The notion that Maersk elected to give up on TradeLens from a P&L lens is difficult to comprehend given both the carrier’s windfall profit haul over the past two years and the carrier’s stated goals for eventually becoming a one-stop full service logistics services provider for global businesses over time. Then again, some of Maersk’s industry competitors have that same vision, hence the likely unwillingness to cooperate with a perceived competitor.
IBM itself has not provided a stellar record thus far in its blockchain efforts directed at broad industry adoption for a number of reasons. An ongoing partnership with retailer Walmart to leverage blockchain technology to address food traceability challenges among a wide variety of food suppliers has yielded slow progress, at best. From our lens, too often these efforts are measured in recurring revenue potential and career ladder springboards for technology executives rather than fully understanding the scope of the undertaking.
Technology providers are now beginning to understand that with sophisticated technology such as blockchain, it is better to pre-configure the solution to known business process or decision-making challenges, and then seek out targeted industry or supply chain specific interest levels.
If there ever was an industry in dire need of broad based digital transformation, it is the collection of global shipping and logistics players. The history of efforts to standardize electronic movement of information and now blockchain, have each encountered the obstacles of industry stakeholder conflicts. Least we remind our readers that global container shipping lines and their alliance networks are immune to global anti-trust regulatory efforts as well.
The founders of the Hong Kong based GSBN platform, in addition to global wide shipping lines, includes Chinese state-owned carriers and logistics services providers. Thus, from the get-go, the platform had to satisfy stakeholders and global maritime regulators on the merits and safeguards of blockchain and the managing of sensitive data. Operators have reportedly been transparent in the strengths and shortcomings of the technology, including strengths in the encryption of data, and its weaknesses in efficiency of storing data. Efforts have been targeted toward addressing rather specific industry-wide challenges that would provide the broadest stakeholder benefits. Areas of efforts have been directed to digitized bill of lading and cargo release actions, enhancing trade financing actions in cooperation with major international banks. The platform further blends together multiple technology options that include Alibaba Cloud, Ant Group Cloud, Microsoft Cloud or Oracle Cloud, each with their own capabilities or shortcomings.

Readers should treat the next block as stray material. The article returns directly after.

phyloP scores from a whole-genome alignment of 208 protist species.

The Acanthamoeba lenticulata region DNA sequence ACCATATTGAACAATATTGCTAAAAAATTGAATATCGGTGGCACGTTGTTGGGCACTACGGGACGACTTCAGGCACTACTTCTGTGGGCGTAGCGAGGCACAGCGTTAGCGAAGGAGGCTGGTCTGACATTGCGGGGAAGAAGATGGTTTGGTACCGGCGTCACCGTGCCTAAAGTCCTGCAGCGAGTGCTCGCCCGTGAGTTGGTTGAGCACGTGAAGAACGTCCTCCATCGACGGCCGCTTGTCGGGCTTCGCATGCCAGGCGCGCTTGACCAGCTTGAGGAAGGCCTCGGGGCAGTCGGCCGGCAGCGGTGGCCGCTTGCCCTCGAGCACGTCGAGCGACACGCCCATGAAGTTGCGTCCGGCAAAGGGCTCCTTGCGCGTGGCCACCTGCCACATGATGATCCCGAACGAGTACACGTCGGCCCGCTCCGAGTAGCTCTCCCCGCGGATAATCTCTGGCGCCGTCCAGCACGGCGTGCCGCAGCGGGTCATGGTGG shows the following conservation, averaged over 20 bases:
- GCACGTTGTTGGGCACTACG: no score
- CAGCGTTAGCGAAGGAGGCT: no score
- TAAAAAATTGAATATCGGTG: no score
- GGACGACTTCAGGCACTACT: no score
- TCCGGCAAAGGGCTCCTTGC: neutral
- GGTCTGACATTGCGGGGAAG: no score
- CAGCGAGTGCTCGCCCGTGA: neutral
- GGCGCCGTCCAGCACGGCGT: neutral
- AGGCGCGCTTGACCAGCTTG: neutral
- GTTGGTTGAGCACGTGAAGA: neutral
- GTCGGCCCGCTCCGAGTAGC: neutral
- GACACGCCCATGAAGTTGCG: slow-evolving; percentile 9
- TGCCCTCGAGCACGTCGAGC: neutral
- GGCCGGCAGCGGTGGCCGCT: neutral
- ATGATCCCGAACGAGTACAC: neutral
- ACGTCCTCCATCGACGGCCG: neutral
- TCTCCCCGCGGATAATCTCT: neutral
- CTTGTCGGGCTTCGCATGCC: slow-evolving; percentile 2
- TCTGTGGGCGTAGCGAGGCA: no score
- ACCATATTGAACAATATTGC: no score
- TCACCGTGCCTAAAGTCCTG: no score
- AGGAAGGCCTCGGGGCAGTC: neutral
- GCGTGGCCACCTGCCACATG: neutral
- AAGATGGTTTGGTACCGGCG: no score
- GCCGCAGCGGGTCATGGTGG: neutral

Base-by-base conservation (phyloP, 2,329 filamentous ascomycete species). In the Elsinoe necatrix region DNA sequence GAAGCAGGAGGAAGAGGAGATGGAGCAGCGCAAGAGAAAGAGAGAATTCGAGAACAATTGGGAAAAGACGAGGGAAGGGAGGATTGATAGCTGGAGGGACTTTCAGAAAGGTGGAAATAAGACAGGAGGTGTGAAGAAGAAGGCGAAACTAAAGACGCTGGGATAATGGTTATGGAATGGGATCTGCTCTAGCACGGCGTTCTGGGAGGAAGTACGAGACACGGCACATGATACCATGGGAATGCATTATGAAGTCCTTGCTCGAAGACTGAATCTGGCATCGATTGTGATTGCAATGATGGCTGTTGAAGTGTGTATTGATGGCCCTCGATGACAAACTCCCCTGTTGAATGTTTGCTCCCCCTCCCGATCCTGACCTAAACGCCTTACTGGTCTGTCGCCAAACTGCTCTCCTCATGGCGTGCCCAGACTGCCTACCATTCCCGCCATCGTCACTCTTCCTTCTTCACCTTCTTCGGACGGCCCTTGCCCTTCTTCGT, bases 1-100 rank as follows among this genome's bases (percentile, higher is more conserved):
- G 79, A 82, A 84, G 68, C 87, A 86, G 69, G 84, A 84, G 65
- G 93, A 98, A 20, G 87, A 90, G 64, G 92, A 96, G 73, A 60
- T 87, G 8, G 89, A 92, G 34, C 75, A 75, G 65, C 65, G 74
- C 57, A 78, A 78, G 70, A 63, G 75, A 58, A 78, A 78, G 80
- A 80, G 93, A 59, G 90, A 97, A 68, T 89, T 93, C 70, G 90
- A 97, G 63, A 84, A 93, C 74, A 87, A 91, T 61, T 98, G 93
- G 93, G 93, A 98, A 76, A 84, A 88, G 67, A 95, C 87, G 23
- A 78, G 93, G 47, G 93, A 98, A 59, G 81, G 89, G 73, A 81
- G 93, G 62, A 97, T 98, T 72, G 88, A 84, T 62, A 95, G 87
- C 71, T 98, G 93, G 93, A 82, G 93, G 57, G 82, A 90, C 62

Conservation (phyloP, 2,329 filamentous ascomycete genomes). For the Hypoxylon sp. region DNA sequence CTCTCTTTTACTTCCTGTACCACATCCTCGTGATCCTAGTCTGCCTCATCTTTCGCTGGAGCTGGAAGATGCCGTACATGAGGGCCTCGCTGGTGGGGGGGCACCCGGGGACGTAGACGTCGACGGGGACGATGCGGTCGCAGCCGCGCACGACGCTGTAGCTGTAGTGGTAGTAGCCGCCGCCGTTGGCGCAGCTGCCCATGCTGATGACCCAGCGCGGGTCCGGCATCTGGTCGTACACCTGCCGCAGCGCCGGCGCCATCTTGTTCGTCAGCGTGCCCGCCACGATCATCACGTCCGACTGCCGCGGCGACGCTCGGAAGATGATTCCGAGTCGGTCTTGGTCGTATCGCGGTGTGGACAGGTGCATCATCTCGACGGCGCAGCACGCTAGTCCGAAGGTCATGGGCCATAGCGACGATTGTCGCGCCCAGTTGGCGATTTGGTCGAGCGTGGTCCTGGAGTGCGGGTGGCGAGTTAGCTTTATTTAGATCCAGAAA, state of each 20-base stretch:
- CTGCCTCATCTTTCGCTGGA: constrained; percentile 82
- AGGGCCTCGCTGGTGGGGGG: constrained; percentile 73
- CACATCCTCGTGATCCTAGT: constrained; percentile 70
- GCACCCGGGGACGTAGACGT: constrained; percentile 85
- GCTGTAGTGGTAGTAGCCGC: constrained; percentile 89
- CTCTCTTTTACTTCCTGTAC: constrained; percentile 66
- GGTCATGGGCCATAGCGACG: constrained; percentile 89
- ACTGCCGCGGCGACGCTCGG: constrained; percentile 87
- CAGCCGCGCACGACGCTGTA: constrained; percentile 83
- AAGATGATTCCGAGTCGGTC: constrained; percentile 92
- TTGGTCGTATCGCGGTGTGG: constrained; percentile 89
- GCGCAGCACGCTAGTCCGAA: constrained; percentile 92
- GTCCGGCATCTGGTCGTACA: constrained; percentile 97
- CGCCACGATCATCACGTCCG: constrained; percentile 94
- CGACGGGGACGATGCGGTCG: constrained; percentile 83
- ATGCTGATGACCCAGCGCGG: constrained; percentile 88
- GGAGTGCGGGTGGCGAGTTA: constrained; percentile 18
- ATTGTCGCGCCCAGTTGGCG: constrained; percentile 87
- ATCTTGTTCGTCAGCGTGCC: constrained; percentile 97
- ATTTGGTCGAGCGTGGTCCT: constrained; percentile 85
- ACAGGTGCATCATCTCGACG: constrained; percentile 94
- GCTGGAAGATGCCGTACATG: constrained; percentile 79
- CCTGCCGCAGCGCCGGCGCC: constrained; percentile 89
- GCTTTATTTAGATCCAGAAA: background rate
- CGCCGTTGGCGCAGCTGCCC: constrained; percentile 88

Relatively new technology efforts directed at multi-modal transport and logistics visibility from tech firms such as project44, FourKites, Tive and others are utilizing API and other integration methods to extract information from a variety of disparate systems including legacy systems, along with added tools to provide security access to that information. In turn, these tech providers understand the need for open and secure standards for exchanging information and have channeled efforts to come together in the termed Open Visibility Network for the development and adoption of such standards. The question is often whether their investors believe in the value of open standards or in owning the intellectual property rights to such standards.
Think back to the history of open and universal bar code, QR code, RFID or other industry-wide information exchange efforts and the learning points to the presence of a recognized not for profit, international standards organization that has proven experience in these efforts and was not subject to industry specific competitive interests. But such efforts take time for alignment, piloting and acceptance, and alas, there are still technology players that seek the golden prize or the majority influence in standards development.
In time, the global shipping and logistics services industry will further come to understand that adage that a rising tide lifts all boats while a low tide exposes the presence of many hazards. As the industry undertakes the challenges of what is likely to be a noteworthy global trade demand contraction in 2023, and a potentially far different configuration of global wide supply networks, there may well be motivation to collaborate on open and secure standards for exchanging key information across transport networks. Blockchain, like other advanced technologies are a technology tool kit to assess in the best means to automate the transfer of key electronic information.